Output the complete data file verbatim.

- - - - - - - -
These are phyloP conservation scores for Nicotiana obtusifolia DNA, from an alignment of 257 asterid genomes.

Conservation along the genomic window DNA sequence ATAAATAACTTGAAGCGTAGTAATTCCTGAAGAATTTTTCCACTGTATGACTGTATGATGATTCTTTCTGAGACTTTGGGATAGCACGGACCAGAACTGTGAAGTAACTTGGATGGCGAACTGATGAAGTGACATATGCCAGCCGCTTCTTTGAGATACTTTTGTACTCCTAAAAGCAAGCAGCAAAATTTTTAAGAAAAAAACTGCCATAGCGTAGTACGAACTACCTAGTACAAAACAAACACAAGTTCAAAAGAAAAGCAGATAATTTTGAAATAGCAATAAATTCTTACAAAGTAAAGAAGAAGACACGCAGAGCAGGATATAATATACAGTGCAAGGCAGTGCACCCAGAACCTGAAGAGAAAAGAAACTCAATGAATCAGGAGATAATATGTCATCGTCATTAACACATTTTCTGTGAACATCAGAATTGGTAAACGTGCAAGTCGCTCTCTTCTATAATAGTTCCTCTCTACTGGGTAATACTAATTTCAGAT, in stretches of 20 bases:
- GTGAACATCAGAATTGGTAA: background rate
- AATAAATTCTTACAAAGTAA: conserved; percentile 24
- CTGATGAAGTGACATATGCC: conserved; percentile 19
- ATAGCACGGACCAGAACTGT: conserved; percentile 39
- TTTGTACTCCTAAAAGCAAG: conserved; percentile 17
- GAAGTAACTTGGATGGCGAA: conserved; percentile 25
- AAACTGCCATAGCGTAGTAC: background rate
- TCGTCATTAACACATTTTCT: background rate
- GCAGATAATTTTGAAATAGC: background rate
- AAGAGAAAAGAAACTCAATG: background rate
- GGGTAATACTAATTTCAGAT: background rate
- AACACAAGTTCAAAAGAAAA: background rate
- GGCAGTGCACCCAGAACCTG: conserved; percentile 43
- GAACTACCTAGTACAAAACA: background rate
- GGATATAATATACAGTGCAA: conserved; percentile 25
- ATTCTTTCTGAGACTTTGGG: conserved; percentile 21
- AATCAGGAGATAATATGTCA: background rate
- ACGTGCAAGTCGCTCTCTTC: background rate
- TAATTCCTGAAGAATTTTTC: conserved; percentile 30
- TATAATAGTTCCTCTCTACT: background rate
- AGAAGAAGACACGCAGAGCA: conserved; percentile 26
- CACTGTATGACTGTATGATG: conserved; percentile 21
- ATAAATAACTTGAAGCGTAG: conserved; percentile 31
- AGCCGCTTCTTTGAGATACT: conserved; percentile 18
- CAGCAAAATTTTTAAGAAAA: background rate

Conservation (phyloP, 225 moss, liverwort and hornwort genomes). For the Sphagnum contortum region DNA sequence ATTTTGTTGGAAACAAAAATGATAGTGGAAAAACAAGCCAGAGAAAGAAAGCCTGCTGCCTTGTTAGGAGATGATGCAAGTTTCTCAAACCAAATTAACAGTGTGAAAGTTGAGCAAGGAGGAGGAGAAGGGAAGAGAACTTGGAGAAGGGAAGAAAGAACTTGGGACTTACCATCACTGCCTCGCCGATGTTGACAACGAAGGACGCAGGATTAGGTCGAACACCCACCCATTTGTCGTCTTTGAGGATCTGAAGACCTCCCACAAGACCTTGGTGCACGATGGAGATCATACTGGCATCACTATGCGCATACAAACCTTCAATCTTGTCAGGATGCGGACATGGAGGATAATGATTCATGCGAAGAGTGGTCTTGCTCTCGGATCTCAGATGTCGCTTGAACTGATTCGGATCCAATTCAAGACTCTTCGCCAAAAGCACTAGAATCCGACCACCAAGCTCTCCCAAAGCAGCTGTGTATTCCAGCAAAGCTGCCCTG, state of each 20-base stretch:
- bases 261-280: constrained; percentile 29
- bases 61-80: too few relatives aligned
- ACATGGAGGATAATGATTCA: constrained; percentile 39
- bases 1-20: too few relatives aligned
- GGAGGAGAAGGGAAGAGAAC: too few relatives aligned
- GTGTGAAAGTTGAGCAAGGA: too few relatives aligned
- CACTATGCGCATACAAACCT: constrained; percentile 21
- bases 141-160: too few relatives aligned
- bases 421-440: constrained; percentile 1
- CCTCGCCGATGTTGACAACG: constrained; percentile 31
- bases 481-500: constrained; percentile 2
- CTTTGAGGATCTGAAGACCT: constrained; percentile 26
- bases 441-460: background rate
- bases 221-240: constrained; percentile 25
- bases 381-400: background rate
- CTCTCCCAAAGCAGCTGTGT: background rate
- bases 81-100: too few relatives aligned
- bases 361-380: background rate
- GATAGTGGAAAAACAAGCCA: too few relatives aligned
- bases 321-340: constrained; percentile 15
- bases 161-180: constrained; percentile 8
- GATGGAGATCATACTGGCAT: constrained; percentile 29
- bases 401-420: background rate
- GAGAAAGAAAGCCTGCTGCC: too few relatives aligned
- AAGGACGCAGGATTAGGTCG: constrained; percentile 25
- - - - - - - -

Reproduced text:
These are phyloP conservation scores for Nicotiana obtusifolia DNA, from an alignment of 257 asterid genomes.

Conservation along the genomic window DNA sequence ATAAATAACTTGAAGCGTAGTAATTCCTGAAGAATTTTTCCACTGTATGACTGTATGATGATTCTTTCTGAGACTTTGGGATAGCACGGACCAGAACTGTGAAGTAACTTGGATGGCGAACTGATGAAGTGACATATGCCAGCCGCTTCTTTGAGATACTTTTGTACTCCTAAAAGCAAGCAGCAAAATTTTTAAGAAAAAAACTGCCATAGCGTAGTACGAACTACCTAGTACAAAACAAACACAAGTTCAAAAGAAAAGCAGATAATTTTGAAATAGCAATAAATTCTTACAAAGTAAAGAAGAAGACACGCAGAGCAGGATATAATATACAGTGCAAGGCAGTGCACCCAGAACCTGAAGAGAAAAGAAACTCAATGAATCAGGAGATAATATGTCATCGTCATTAACACATTTTCTGTGAACATCAGAATTGGTAAACGTGCAAGTCGCTCTCTTCTATAATAGTTCCTCTCTACTGGGTAATACTAATTTCAGAT, in stretches of 20 bases:
- GTGAACATCAGAATTGGTAA: background rate
- AATAAATTCTTACAAAGTAA: conserved; percentile 24
- CTGATGAAGTGACATATGCC: conserved; percentile 19
- ATAGCACGGACCAGAACTGT: conserved; percentile 39
- TTTGTACTCCTAAAAGCAAG: conserved; percentile 17
- GAAGTAACTTGGATGGCGAA: conserved; percentile 25
- AAACTGCCATAGCGTAGTAC: background rate
- TCGTCATTAACACATTTTCT: background rate
- GCAGATAATTTTGAAATAGC: background rate
- AAGAGAAAAGAAACTCAATG: background rate
- GGGTAATACTAATTTCAGAT: background rate
- AACACAAGTTCAAAAGAAAA: background rate
- GGCAGTGCACCCAGAACCTG: conserved; percentile 43
- GAACTACCTAGTACAAAACA: background rate
- GGATATAATATACAGTGCAA: conserved; percentile 25
- ATTCTTTCTGAGACTTTGGG: conserved; percentile 21
- AATCAGGAGATAATATGTCA: background rate
- ACGTGCAAGTCGCTCTCTTC: background rate
- TAATTCCTGAAGAATTTTTC: conserved; percentile 30
- TATAATAGTTCCTCTCTACT: background rate
- AGAAGAAGACACGCAGAGCA: conserved; percentile 26
- CACTGTATGACTGTATGATG: conserved; percentile 21
- ATAAATAACTTGAAGCGTAG: conserved; percentile 31
- AGCCGCTTCTTTGAGATACT: conserved; percentile 18
- CAGCAAAATTTTTAAGAAAA: background rate

Conservation (phyloP, 225 moss, liverwort and hornwort genomes). For the Sphagnum contortum region DNA sequence ATTTTGTTGGAAACAAAAATGATAGTGGAAAAACAAGCCAGAGAAAGAAAGCCTGCTGCCTTGTTAGGAGATGATGCAAGTTTCTCAAACCAAATTAACAGTGTGAAAGTTGAGCAAGGAGGAGGAGAAGGGAAGAGAACTTGGAGAAGGGAAGAAAGAACTTGGGACTTACCATCACTGCCTCGCCGATGTTGACAACGAAGGACGCAGGATTAGGTCGAACACCCACCCATTTGTCGTCTTTGAGGATCTGAAGACCTCCCACAAGACCTTGGTGCACGATGGAGATCATACTGGCATCACTATGCGCATACAAACCTTCAATCTTGTCAGGATGCGGACATGGAGGATAATGATTCATGCGAAGAGTGGTCTTGCTCTCGGATCTCAGATGTCGCTTGAACTGATTCGGATCCAATTCAAGACTCTTCGCCAAAAGCACTAGAATCCGACCACCAAGCTCTCCCAAAGCAGCTGTGTATTCCAGCAAAGCTGCCCTG, state of each 20-base stretch:
- bases 261-280: constrained; percentile 29
- bases 61-80: too few relatives aligned
- ACATGGAGGATAATGATTCA: constrained; percentile 39
- bases 1-20: too few relatives aligned
- GGAGGAGAAGGGAAGAGAAC: too few relatives aligned
- GTGTGAAAGTTGAGCAAGGA: too few relatives aligned
- CACTATGCGCATACAAACCT: constrained; percentile 21
- bases 141-160: too few relatives aligned
- bases 421-440: constrained; percentile 1
- CCTCGCCGATGTTGACAACG: constrained; percentile 31
- bases 481-500: constrained; percentile 2
- CTTTGAGGATCTGAAGACCT: constrained; percentile 26
- bases 441-460: background rate
- bases 221-240: constrained; percentile 25
- bases 381-400: background rate
- CTCTCCCAAAGCAGCTGTGT: background rate
- bases 81-100: too few relatives aligned
- bases 361-380: background rate
- GATAGTGGAAAAACAAGCCA: too few relatives aligned
- bases 321-340: constrained; percentile 15
- bases 161-180: constrained; percentile 8
- GATGGAGATCATACTGGCAT: constrained; percentile 29
- bases 401-420: background rate
- GAGAAAGAAAGCCTGCTGCC: too few relatives aligned
- AAGGACGCAGGATTAGGTCG: constrained; percentile 25